The Uruguayan government, which recently passed a law on large-scale mining, does not actually have a clear idea of the country’s mineral wealth and has only just now proposed a geological study to find out.
The people of this working-class suburb of Córdoba in Argentina’s central farming belt stoically put up with the spraying of the weed-killer glyphosate on the fields surrounding their neighbourhood. But the last straw was when U.S. biotech giant Monsanto showed up to build a seed plant.
“All of the countries of the Amazon basin say they want to protect the environment, but they all have agreements with transnational corporations for the construction of roads or for mining and exploitation of forests,” Curripaco indigenous leader Gregorio Díaz Mirabal, from the south of Venezuela, told Tierramérica.*
Energy consumption and production are undergoing fundamental shifts but the world is still on course to a 3.6 degree C hotter climate according a report released during the U.N. climate talks in Warsaw.
The extinction of a single species (a fish off the coast of Cuba, a bird in the Brazilian forest) creates a void that can trigger a whole series of repercussions, from the alteration of ecosystems to increased hunger.
As self-employment and cooperatives expand in socialist Cuba, they are making incursions into new areas, such as waste picking and recycling – for many a means of subsistence, but for others, a gold mine.
Half of Argentina is supplied with water by invisible underground aquifers, which are crucial in the country’s arid and semi-arid regions, experts say. But Tierramérica discovered that nobody – not even the government – has any accurate scientific data on these groundwater reserves.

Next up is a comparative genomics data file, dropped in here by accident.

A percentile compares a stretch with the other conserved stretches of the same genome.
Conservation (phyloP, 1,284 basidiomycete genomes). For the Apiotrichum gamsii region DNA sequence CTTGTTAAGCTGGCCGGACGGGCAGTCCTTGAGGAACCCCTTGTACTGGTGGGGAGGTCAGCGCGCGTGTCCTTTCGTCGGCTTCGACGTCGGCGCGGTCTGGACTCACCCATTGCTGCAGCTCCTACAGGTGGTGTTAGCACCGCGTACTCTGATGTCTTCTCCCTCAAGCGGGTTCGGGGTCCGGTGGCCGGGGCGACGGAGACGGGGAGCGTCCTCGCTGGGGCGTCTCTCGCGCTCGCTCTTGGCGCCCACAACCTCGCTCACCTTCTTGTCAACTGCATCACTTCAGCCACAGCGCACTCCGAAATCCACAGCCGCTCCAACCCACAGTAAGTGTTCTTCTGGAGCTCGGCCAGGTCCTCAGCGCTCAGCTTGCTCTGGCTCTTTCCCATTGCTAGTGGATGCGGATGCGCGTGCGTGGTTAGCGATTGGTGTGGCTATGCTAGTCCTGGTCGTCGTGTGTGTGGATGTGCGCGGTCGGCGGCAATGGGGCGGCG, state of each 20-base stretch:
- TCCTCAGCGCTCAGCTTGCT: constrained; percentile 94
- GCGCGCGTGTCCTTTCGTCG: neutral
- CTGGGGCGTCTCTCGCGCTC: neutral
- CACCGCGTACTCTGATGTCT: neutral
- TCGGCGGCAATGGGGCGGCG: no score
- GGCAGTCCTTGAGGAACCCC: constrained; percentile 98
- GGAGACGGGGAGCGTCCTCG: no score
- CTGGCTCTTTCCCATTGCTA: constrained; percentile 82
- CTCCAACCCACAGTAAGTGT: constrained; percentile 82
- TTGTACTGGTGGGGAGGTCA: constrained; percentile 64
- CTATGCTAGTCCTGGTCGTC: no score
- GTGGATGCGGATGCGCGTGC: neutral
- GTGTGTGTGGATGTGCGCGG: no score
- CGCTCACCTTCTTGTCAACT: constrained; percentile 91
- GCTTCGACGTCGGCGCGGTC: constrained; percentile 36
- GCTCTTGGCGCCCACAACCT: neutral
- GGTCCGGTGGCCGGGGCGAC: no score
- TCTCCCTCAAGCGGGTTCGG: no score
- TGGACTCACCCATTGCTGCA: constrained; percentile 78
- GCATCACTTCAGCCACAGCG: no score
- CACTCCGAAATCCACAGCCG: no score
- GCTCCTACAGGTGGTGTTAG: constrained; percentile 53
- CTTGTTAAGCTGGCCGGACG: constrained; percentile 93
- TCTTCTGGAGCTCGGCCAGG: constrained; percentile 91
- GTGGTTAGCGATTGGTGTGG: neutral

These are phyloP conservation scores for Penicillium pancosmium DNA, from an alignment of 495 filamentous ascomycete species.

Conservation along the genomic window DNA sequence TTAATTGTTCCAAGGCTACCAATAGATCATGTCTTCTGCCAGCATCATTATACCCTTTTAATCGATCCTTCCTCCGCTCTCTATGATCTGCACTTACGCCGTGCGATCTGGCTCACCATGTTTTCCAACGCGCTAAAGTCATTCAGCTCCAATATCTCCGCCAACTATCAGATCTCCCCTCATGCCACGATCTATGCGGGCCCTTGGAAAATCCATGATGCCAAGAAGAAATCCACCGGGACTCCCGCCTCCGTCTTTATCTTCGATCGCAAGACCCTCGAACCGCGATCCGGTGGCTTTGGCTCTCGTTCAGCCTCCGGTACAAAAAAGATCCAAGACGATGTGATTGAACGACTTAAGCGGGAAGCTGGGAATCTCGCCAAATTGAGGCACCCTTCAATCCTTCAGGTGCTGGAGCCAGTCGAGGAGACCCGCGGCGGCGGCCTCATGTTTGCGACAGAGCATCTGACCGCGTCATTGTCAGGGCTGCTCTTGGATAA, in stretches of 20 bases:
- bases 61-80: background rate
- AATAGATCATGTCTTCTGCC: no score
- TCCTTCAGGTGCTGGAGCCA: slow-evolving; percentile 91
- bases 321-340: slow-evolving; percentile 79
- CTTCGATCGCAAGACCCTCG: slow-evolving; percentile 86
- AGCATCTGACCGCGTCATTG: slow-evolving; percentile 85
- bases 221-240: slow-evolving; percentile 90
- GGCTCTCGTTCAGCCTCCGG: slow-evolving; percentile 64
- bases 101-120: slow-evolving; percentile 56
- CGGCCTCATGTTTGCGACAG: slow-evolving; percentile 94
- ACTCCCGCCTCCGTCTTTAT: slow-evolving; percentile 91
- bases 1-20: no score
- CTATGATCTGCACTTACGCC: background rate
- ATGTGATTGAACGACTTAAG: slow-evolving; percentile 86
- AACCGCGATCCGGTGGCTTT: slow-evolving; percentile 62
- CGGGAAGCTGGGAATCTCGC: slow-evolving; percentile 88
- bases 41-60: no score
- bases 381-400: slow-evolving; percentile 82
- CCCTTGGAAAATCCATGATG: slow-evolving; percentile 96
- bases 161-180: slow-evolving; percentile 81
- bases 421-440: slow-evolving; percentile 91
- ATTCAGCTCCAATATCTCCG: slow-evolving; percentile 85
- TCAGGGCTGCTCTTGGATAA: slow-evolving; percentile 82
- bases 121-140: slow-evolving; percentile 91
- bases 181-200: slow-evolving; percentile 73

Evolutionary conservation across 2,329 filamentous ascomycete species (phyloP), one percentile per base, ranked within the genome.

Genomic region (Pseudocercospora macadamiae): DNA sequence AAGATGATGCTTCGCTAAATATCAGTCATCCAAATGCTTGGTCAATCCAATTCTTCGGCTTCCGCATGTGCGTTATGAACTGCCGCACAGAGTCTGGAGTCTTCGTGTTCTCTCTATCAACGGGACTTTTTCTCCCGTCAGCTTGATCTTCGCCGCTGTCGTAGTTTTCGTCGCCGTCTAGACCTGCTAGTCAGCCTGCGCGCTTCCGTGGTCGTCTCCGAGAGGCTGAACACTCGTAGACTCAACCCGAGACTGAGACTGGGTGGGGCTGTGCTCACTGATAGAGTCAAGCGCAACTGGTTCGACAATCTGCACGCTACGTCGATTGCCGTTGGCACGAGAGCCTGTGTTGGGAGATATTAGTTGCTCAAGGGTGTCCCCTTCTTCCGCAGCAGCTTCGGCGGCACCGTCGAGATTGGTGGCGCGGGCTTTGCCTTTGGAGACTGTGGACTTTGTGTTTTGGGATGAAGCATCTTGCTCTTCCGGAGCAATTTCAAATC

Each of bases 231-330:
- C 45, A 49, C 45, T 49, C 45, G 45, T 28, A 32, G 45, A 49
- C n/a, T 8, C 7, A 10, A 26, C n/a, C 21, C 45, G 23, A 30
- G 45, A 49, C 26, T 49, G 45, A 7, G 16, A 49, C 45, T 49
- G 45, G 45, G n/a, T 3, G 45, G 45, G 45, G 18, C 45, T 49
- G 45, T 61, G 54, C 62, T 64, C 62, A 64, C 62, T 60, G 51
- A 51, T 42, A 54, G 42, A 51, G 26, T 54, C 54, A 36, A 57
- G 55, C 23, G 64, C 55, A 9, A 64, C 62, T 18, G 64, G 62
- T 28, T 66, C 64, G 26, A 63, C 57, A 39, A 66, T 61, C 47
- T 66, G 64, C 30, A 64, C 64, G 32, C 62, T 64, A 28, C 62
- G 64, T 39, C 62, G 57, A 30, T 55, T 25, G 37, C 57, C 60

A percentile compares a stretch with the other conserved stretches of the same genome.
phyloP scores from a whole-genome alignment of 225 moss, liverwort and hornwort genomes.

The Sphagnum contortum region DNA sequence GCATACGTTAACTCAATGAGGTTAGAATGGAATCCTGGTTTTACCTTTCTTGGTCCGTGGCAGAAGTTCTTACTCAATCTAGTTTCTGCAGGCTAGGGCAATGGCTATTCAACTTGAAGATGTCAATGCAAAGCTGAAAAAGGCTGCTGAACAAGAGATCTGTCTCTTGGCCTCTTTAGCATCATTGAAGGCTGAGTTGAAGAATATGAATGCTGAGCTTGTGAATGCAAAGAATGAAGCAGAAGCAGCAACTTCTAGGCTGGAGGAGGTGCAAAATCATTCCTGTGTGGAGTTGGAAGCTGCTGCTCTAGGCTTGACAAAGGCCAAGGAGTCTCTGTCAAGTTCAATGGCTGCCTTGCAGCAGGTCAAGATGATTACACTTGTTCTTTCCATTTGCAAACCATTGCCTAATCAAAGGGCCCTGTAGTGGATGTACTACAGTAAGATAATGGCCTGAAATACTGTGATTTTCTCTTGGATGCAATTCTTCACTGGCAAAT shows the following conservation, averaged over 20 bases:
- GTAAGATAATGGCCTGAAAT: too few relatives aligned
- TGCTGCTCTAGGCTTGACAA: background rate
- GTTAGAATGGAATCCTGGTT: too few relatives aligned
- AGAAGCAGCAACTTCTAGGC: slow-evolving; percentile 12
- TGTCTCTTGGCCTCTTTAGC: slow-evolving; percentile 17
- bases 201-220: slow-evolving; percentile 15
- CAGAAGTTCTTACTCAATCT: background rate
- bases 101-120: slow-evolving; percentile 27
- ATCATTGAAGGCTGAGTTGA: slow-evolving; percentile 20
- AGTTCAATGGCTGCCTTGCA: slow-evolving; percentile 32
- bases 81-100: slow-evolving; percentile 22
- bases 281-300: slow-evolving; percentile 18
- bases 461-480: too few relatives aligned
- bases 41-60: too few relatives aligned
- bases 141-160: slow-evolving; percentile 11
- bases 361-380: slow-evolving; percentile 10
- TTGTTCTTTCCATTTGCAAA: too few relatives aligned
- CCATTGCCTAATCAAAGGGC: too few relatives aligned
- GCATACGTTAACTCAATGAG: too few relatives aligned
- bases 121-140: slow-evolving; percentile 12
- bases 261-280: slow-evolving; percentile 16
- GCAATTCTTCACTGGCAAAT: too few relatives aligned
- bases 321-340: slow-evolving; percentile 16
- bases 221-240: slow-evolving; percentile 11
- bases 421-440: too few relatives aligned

The mining industry in the north of Chile, the world’s leading producer of copper, is trying to partially satisfy its insatiable appetite for energy with a renewable, ever-available source: the sun.
A rise in temperature modifies the physiological features of some plants – a consequence of climate change that is less perceptible than stronger and more frequent hurricanes, but just as harmful to food production.
The TransBrasil bus rapid transit system, which will connect poor suburbs with the centre of Rio de Janeiro, will be the high-speed bus corridor that serves the largest number of commuters in the world.
A team of scientists who analysed the richness of plant species around the world concluded that the ecosystems in need of immediate protection in order to meet the 2020 conservation goals set by the Convention on Biological Diversity are largely concentrated in Latin America.
Disillusioned with an economy that promotes individualism and ruthless consumption, thousands of people in Argentina are giving things away in street markets, organising car pools with strangers or offering free accommodation to travellers from abroad.
The massive Itaipú hydroelectric dam, shared by Brazil and Paraguay, has now become a model for the micro-scale production of an energy source that is not only clean, but also helps to reduce pollution and promote local development: biogas.
A bill that would regulate large-scale mining operations is making its way through Uruguay’s two houses of parliament, despite a lack of political consensus and vocal opposition from environmental organisations and other sectors of civil society.
It took Brazil four decades to overcome food insecurity and earn a place as a major global food supplier. Now its experiences will contribute to the evidence base for a new initiative that seeks to reconcile agriculture and the conservation of biological diversity.